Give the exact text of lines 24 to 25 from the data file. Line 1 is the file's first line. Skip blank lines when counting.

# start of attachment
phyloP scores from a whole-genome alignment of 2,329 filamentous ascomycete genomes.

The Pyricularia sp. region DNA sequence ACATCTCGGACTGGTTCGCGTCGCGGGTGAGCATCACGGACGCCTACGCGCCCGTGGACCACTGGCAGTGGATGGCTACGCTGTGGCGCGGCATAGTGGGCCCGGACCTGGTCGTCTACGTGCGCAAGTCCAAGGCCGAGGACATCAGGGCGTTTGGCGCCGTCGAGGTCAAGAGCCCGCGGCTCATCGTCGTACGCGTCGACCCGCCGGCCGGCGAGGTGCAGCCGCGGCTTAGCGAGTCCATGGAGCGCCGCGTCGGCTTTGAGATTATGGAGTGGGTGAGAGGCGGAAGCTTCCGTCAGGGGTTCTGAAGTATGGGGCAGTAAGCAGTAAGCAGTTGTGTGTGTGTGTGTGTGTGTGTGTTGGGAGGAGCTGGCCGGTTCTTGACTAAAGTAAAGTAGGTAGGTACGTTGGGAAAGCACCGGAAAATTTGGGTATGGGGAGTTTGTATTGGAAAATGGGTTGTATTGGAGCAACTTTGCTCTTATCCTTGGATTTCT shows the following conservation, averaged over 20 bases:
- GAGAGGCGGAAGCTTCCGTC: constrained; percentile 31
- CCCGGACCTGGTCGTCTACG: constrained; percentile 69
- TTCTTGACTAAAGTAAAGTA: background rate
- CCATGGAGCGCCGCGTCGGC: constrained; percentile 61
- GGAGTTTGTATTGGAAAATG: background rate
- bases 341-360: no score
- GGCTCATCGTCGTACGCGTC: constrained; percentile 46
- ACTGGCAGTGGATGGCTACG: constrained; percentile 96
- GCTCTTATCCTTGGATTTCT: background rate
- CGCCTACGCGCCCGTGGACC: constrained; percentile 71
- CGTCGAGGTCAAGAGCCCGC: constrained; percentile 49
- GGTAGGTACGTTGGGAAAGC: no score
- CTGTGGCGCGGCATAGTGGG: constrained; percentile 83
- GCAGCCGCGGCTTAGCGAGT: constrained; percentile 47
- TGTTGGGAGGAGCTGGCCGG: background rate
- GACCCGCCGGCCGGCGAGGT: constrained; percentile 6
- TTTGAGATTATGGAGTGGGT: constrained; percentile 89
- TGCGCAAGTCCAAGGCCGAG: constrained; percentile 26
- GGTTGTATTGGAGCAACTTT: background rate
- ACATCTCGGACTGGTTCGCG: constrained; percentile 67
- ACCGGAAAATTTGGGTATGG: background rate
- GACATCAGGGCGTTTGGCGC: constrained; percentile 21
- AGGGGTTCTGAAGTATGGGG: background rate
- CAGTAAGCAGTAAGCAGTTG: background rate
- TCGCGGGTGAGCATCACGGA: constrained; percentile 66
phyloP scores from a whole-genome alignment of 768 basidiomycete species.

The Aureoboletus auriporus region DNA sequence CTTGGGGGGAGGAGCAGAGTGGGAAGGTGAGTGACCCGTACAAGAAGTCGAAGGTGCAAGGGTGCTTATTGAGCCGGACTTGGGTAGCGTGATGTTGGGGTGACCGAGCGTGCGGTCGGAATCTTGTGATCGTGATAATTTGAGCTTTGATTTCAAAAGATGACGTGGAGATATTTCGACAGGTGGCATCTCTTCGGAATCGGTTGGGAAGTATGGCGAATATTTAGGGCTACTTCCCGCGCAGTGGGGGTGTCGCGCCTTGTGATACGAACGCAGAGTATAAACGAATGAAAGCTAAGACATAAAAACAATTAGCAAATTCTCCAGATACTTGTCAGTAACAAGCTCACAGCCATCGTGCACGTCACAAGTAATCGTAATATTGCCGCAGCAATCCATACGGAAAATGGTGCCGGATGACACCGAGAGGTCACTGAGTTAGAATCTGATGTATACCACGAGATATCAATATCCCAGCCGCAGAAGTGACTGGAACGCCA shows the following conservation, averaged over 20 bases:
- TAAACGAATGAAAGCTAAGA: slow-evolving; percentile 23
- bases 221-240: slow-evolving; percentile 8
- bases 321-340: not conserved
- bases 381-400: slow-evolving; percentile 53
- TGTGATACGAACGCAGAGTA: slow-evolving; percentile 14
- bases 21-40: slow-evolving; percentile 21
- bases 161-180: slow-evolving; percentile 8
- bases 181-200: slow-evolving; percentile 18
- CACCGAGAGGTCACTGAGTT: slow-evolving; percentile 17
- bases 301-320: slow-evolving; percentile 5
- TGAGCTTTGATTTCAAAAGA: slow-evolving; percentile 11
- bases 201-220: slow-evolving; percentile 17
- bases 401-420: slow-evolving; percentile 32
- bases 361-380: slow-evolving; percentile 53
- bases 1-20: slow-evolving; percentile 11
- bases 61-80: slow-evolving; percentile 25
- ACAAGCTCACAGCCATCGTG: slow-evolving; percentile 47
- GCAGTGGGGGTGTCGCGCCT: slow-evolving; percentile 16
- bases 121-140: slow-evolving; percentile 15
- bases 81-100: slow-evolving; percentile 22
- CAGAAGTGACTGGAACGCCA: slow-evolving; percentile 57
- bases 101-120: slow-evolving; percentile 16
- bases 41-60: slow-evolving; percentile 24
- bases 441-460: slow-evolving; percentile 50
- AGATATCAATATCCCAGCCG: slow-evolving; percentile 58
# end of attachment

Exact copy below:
- GACATCAGGGCGTTTGGCGC: constrained; percentile 21
- AGGGGTTCTGAAGTATGGGG: background rate